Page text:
My luggage was already overflowing and I needed a new printer anyway, so I left my old printer behind, planning on buying a new one in Cuenca.
My friend Greg Madeiros, an expat computer guy, recommended the store CompuFacil. Armed with the address on Remigio Crespo Toral near Avenida Loja, I checked my trusty guía de buses and determined that I could take the number 16 bus from Avenida 24 de Mayo, a 10-minute walk from where I’m currently living, right to CompuFacil.
I set out on a warm sunny Saturday morning and caught the 16. It followed the Rio Yanuncay past the big Parque Paraíso, then wound around the city streets, paralleled the Rio Tomebamba on Avenida 12 de Abril, turned left on Avenida Solano, and right on Remigio Crespo Toral.
Though I’d never been in this neighborhood, I’d wanted to check it out ever since I toured the beautifully restored colonial home of Remigio Crespo Toral himself (1860-1939), a poet laureate of Ecuador, as well as a lawyer, legislator, journalist, diplomat, art critic, and one of the leading intellectuals of his time. His home on Calle Larga, completed in 1917, was Cuenca’s first museum, which opened it 1946; it displays a small but high-quality and eclectic collection of pre-Columbian artifacts, religious paintings and sculpture, historical documents, and an exhibit on El Cajas National Park.
Inside the bus, my head swiveled from the left to the right and back again as sight after striking sight caught my eye: a ’58 Mercury atop a 15-foot-tall platform; a peaceful park with a shady rise topped by a cylinder of trees; a “Pimp My Bike” wall mural; a string of cosmopolitan restaurants, delis, gourmet shops, and ice cream parlors; even a full-size airplane parked in a vacant lot!
Finally, I saw CompuFacil and hopped off the bus, only to find it closed and locked up tight at 11 a.m. on a Saturday morning. No hours were posted; there wasn’t any sign of life at all. Ah well, it just gave me an excuse to come back and further explore the neighborhood.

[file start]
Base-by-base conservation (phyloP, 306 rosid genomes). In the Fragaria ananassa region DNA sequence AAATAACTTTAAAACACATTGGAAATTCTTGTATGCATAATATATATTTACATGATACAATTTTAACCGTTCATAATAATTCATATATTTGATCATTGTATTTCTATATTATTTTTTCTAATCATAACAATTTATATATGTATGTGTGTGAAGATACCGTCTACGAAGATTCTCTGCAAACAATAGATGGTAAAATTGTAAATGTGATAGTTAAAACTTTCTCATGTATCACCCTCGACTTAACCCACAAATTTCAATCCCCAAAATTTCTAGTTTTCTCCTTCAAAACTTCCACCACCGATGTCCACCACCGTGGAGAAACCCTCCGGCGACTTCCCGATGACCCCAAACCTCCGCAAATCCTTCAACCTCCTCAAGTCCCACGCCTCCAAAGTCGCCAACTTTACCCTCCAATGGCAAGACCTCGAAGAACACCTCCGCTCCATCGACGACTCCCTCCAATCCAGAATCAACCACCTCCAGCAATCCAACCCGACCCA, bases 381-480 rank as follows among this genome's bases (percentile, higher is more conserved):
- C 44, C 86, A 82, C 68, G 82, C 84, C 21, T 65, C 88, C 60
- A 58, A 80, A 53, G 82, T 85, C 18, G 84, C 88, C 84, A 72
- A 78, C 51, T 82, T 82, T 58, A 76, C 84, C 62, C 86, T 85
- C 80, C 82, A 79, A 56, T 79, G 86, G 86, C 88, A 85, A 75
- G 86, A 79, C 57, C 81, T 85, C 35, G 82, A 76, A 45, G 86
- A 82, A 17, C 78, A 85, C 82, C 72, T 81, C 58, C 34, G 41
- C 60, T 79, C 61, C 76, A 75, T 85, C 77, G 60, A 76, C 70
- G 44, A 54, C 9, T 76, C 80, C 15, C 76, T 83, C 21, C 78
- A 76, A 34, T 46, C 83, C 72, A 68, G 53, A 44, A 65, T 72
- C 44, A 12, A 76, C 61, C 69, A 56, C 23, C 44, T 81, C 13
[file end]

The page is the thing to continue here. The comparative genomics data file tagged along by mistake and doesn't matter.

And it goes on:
I returned, again on the 16 bus, the following Tuesday afternoon. This time I got off at Avenida Solano and walked the mile or so east to CompuFacil.
Along the way, I peeked into: the Pizza Hut on the corner of Frederico Peruaño; a crepe restaurant called, aptly enough, La Crepería; a big chicken joint, Pollo de la Remigio; the gourmet deli La Europea; El Festin, a buffet I’d seen ads for; Frutilado, a bakery and sit-down ice cream parlor serving juices, milkshakes, waffles, and crepes; Dos Mundos for comida Cuencana; La Mar, a Peruvian restaurant; the biggest liquor store I've seen in Cuenca; and even more eateries I’m anxious to try when I move closer to this neighborhood next month.
However, when I got to CompuFacil, it was closed, again, this time at 2:30 on a Tuesday afternoon. The security grill, however, was unlocked, so I could enter the building, peer through the window, and get a glimpse of a half-dozen lovely printers sitting on a display table.
I stood there, the printers tantalizingly just out of reach, thinking that maybe I didn’t need one at all. Maybe this was a sign that I should banish paper from my life forever.
Or maybe it was a sign that I needed to explore Remigio Crespo Toral even further.
Email Deke Castleman at firstname.lastname@example.org.